Alphabet shareholders vote down employee-backed diversity proposal

Alphabet shareholders vote down employee-backed diversity proposal
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Shareholders, including top executives of Google's parent company, Alphabet, voted down a proposal on Wednesday aimed at increasing the company's diversity.

Some Google employees had supported a proposal submitted by Zevin Asset Management that would have tied several factors to executive incentive plans, including diversity and inclusion.

But Alphabet heads voted down the proposals, prompting pushback from employees concerned with the company's ability to hire and retain talent, which could eventually damage Alphabet's ability to innovate. 

“At Alphabet, diversity and inclusion activities by individual contributors have been met with a disorganized array of responses, including formal reprimand,” Google software engineer Irene Knapp said during the shareholder meeting, according to Reuters.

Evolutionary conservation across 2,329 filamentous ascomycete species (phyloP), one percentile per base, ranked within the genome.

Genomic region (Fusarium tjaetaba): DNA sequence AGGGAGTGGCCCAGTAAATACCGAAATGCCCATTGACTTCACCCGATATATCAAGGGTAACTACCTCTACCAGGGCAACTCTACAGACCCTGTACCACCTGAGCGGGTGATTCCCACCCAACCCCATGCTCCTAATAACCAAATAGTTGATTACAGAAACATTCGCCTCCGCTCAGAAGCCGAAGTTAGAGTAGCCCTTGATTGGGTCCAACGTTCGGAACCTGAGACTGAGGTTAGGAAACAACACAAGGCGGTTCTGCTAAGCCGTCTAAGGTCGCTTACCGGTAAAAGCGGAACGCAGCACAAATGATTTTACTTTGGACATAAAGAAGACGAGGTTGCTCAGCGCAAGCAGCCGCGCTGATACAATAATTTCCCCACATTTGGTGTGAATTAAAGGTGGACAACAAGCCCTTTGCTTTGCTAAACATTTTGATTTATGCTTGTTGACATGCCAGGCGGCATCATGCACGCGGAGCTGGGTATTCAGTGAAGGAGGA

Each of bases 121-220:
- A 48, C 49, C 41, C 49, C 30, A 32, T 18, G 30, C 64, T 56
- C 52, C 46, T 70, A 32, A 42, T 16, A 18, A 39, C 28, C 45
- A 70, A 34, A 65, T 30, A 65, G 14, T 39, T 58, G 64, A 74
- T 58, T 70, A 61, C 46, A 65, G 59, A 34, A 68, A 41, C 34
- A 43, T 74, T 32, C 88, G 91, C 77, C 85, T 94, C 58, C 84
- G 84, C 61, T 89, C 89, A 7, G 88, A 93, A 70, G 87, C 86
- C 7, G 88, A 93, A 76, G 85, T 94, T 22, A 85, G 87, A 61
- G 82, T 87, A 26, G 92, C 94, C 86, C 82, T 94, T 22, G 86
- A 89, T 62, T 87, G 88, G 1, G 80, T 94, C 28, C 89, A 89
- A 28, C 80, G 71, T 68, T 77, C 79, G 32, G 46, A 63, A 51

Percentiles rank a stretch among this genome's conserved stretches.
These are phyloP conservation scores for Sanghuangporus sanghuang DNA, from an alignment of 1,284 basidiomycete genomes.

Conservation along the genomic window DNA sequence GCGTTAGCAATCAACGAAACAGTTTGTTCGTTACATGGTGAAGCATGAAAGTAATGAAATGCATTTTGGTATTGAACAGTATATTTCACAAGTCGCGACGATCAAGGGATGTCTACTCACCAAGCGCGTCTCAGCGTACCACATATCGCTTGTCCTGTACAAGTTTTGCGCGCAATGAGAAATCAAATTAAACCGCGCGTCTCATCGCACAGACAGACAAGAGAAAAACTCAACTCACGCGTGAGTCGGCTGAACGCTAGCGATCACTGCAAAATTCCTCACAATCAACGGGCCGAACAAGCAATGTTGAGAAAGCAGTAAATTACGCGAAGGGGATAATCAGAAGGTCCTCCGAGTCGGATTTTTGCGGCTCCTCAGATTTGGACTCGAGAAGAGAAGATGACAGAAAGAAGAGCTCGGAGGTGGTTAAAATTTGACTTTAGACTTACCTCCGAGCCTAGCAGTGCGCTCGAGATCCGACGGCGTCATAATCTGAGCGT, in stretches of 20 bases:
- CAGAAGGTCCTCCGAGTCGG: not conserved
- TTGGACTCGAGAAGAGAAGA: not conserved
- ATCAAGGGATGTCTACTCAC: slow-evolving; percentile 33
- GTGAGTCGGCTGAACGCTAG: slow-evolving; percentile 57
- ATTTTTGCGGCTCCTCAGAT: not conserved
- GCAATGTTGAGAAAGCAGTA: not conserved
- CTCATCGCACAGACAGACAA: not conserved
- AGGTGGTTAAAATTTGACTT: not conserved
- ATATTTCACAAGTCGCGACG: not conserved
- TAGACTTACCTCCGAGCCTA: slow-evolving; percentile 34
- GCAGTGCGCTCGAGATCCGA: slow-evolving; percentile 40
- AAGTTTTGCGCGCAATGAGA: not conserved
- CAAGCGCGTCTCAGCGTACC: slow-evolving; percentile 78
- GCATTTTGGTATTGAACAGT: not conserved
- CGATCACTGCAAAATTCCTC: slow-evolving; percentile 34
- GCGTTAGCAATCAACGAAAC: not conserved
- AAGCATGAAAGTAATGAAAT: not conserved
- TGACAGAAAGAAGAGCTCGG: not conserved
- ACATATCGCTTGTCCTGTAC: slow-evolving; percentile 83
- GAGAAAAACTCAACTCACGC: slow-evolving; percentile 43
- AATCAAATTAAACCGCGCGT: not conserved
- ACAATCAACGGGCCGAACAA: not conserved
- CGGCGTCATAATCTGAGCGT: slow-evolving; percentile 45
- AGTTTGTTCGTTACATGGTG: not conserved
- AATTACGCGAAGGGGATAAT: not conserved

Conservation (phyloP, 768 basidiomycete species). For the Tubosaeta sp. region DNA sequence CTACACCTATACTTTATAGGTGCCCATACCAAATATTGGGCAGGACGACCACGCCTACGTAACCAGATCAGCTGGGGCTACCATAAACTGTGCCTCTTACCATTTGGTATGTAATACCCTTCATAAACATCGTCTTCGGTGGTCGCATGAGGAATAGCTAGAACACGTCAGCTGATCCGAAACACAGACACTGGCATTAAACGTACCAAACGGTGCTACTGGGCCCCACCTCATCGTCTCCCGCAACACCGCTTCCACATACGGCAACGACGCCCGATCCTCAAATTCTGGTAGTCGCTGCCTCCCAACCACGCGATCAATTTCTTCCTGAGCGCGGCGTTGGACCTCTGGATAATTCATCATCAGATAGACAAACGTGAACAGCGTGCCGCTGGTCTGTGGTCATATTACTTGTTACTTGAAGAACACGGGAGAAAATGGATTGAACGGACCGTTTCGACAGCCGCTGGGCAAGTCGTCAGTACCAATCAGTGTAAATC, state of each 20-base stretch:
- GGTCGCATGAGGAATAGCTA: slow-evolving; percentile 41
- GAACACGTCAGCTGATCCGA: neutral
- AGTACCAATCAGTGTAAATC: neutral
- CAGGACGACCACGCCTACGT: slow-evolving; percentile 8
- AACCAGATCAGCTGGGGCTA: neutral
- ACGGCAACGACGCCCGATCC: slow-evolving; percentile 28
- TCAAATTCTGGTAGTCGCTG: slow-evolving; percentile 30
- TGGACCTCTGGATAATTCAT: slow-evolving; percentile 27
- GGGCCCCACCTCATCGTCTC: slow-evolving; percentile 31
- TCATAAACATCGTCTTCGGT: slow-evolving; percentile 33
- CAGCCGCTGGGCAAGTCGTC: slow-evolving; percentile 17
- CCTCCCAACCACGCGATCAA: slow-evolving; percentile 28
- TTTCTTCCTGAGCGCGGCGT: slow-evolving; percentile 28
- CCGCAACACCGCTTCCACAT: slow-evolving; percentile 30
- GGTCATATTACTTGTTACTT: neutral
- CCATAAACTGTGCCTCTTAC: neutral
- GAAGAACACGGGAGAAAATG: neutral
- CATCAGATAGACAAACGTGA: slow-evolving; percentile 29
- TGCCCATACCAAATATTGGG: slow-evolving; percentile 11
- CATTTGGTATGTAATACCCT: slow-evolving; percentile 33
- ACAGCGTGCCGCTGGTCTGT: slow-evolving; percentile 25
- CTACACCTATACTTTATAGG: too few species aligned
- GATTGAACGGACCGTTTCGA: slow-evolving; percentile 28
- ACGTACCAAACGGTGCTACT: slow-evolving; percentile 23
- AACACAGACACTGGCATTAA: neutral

“The chilling effect … has impaired company culture,” she added.

Google’s head of HR, Eileen Naughton, said the company is committed to reaching its goal of having a “market supply” representation of women and minorities by 2020.

Google has faced criticism for lacking diversity among its corporate ranks, both from employees and its shareholders. The company is up against a number of lawsuits from ex-employees who say Google discriminated against women in pay and promotions.

Last year, the Department of Labor sued the company for data as part of an investigation into whether the company engaged in gender pay discrimination. A judge, however, ruled in Google's favor, stating that the department's request was too broad and broached privacy concerns.

The company found itself further embroiled in controversy last year over a then-employee’s controversial memo. The memo — which was sent to employees in August and later posted publicly — argued that biological gender differences were a factor in the lack of women in computer programming jobs, prompting a massive backlash against the company.

The author was later fired for his comments.